29 July 2015
Nadine J. Kaslow, PhD, ABPP
Susan H. McDaniel, PhD, ABPP
The APA’s Independent Review Special Committee
Dear Drs. Kaslow and McDaniel,
As President of Division 19, Society for Military Psychology, I am very concerned about the misrepresentations, public statements, and proposed actions being advanced by current American Psychological Association (APA) leadership in response to the Hoffman Report. I want to share my concerns and provide recommendations to you in the hope of helping APA move forward in a positive and productive way that represents and displays the best characteristics that our profession strives to advance.
Individuals within Division 19 have been harmed by unsubstantiated and unbridled accusations within the Hoffman report. Their names have been maligned as nefariously engaging in “collusion” when their true motivations, intent and the outcome of their actions in concert with the APA Staff with whom they worked, all point to cooperation. As you know, the Hoffman report also divulged confidential conversations that a member of Division 19 had with the Ethics Office, in violation of APA policy. APA listserv postings are vitriolic and lack civility, revealing how APA membership is becoming increasingly polarized and intolerant of legitimate differences of opinions or views. There have been many members of APA, in particular Division 19 members, who have been maligned by those who have asserted as facts their strongly held opinions. Appropriate precautions should have been taken prior to releasing the Hoffman report, since not one individual named in the report has been convicted in our criminal justice system. This is indeed a “bleak chapter in our history,” but we must not make it worse by failing to now take appropriate actions.
I ask your assistance and leadership in stemming the unwarranted and unjustified attacks on Division 19 members, and your help in leading APA back to a professional organization deserving of its name.
APA’s press release of July 10, 2015, however inadvertently, misleads the public and our membership and needs correction. While I recognize it was done quickly, prior to being able to appropriately and reasonably evaluate the information in the Hoffman report, it often reads as if reflecting the worst of APA. Too often it sounds as if the most vocal critics of APA were vested with extraordinary power to influence and shape APA’s response to the Hoffman report. I will describe each of the areas of concern and provide my recommendation for how to address the issue.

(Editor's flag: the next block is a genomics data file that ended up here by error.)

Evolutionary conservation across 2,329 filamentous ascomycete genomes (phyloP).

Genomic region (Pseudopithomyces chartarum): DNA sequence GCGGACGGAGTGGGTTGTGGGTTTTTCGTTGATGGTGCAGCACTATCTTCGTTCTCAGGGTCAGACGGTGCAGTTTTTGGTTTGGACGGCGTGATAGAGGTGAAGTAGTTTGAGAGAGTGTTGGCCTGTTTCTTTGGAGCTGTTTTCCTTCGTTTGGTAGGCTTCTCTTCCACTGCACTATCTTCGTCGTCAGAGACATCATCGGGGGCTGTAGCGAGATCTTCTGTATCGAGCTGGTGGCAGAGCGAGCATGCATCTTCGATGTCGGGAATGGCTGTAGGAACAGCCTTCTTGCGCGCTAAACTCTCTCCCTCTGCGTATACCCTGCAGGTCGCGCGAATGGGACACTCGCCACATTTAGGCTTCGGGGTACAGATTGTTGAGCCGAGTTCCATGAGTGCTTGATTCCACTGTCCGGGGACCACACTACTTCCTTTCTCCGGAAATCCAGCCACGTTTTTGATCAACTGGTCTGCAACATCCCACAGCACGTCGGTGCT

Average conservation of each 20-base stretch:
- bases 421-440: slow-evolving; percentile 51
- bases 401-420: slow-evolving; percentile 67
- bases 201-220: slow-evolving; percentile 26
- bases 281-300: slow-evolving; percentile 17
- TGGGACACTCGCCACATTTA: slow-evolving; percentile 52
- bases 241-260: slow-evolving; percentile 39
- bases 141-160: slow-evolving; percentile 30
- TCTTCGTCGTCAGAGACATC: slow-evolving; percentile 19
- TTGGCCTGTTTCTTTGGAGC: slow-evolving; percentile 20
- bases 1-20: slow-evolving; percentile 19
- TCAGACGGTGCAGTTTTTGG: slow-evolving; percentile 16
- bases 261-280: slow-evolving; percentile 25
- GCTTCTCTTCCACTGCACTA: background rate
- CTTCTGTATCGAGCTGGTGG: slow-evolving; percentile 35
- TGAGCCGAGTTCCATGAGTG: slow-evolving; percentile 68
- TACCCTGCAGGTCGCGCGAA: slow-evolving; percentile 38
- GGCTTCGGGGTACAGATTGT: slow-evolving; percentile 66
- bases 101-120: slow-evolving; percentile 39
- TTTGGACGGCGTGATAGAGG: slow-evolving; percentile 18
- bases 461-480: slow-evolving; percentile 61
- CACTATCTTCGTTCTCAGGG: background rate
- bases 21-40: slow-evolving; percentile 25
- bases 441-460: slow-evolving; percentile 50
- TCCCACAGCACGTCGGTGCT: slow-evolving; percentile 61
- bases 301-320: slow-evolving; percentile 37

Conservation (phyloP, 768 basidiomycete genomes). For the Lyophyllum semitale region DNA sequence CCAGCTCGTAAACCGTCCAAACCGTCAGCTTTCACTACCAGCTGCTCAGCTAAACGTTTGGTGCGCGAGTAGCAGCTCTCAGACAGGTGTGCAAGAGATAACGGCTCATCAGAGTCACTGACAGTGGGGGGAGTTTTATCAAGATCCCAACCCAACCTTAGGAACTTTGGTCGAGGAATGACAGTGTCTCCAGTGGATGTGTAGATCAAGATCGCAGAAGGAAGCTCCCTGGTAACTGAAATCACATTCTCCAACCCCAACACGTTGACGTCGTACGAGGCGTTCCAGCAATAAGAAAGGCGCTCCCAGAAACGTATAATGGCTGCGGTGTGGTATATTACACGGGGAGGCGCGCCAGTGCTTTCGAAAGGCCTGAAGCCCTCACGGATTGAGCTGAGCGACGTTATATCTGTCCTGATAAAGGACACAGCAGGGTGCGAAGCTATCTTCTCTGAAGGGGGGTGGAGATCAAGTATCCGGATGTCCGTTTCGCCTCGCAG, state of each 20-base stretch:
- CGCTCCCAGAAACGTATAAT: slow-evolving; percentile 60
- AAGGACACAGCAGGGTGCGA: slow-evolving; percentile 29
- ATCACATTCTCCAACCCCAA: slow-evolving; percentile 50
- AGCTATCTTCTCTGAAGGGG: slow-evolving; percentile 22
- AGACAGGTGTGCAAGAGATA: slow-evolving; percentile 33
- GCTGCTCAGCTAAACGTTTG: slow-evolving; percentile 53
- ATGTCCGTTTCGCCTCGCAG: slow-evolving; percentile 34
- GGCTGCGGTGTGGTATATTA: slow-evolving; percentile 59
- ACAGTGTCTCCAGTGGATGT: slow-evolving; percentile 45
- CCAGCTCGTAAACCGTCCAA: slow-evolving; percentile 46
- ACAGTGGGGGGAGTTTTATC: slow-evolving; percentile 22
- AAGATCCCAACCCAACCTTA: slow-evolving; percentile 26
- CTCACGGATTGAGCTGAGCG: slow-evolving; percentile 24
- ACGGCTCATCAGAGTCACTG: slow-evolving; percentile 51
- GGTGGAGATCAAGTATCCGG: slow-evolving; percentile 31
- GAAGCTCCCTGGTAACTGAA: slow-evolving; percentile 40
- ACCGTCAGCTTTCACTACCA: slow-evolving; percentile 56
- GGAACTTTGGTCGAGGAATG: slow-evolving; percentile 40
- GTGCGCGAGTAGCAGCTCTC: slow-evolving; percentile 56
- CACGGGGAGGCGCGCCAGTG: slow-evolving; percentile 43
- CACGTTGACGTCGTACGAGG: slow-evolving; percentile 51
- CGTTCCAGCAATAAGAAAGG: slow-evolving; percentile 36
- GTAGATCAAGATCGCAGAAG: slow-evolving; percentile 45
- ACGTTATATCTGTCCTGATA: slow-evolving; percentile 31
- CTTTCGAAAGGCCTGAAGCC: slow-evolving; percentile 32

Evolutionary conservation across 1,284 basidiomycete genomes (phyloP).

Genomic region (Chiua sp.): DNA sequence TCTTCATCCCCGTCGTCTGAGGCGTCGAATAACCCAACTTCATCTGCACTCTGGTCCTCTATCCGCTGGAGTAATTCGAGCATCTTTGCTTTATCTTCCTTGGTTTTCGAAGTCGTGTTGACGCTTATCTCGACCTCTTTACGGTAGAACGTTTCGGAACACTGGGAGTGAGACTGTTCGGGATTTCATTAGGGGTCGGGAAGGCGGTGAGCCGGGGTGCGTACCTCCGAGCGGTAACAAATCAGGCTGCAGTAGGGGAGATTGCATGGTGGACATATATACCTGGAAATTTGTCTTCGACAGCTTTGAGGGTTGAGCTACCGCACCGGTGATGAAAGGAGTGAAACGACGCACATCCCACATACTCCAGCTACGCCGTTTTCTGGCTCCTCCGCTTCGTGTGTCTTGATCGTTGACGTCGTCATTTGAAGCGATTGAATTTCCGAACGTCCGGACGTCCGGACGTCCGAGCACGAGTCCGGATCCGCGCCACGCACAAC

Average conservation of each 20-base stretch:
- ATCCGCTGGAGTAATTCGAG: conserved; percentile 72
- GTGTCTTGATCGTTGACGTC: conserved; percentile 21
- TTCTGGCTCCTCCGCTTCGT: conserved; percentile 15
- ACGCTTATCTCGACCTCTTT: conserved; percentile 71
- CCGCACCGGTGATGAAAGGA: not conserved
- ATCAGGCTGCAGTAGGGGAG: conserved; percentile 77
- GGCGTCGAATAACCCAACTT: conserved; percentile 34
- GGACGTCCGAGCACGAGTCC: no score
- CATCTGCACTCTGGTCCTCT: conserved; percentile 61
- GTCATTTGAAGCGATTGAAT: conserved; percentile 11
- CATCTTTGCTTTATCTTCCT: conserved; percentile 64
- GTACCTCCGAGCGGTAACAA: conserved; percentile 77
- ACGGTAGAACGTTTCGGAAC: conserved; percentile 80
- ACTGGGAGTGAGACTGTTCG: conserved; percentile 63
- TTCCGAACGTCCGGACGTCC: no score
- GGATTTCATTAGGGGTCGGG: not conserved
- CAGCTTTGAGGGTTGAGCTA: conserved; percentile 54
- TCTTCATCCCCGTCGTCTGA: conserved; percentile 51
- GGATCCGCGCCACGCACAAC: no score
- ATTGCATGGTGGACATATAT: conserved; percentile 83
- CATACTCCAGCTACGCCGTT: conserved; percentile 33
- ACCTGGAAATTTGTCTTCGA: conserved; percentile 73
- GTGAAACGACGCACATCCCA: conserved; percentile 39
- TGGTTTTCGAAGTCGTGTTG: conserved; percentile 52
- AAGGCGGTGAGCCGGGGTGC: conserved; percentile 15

1. APA leadership’s acceptance of Hoffman et al.’s assertion of “collusion” pertaining to the PENS report and the composition of its membership is unfounded and misrepresents the facts. If any other group within APA was confronted with uncertain and ambiguous practice settings issues related to ethics and came to APA to request guidance, it is unthinkable that APA would not want the majority of task force participants to actually understand and have experience with the issues before them. What makes this “collusion” in the eyes of Hoffman, and most of those who object to PENS, is that they were (and are) opposed to the reasons why the psychologists were in those practice settings. The greatest emotional reason they cite is that PENS helped advance the Bush Administration torture policy. To those who bother to consider the facts, the PENS report did exactly the opposite; it helped ensure torture would not occur. Division 19 policy statements, APA policy statements and all the factual evidence point to that same, largely ignored fact.
Collusion implies “hidden,” and one of the great tragedies in this episode is the failure of APA to consider all the publications by Steve Behnke, all his presentations of APA Ethics Hot Topics at every convention for the past several years, and other ways that he very publicly addressed how complex and challenging these issues were for psychology.
Recommendation: Retract the negative statements related to PENS and its membership. The PENS task force was always represented, both publicly and in publications, as a first step in a very complex process to ensure ethical practice in difficult settings. Only suspicions and dissembling about the motivations related to the cooperative and collaborative actions by the parties involved have turned a helpful process and outcome into one that is viewed as a conspiracy. Even further down in the Press release it is noted that, Hoffman “did not find evidence” that either the ethics code change in 2002 or any other actions (to include presumably, PENS) were taken by APA to advance the Justice Department’s legal rationale for torture.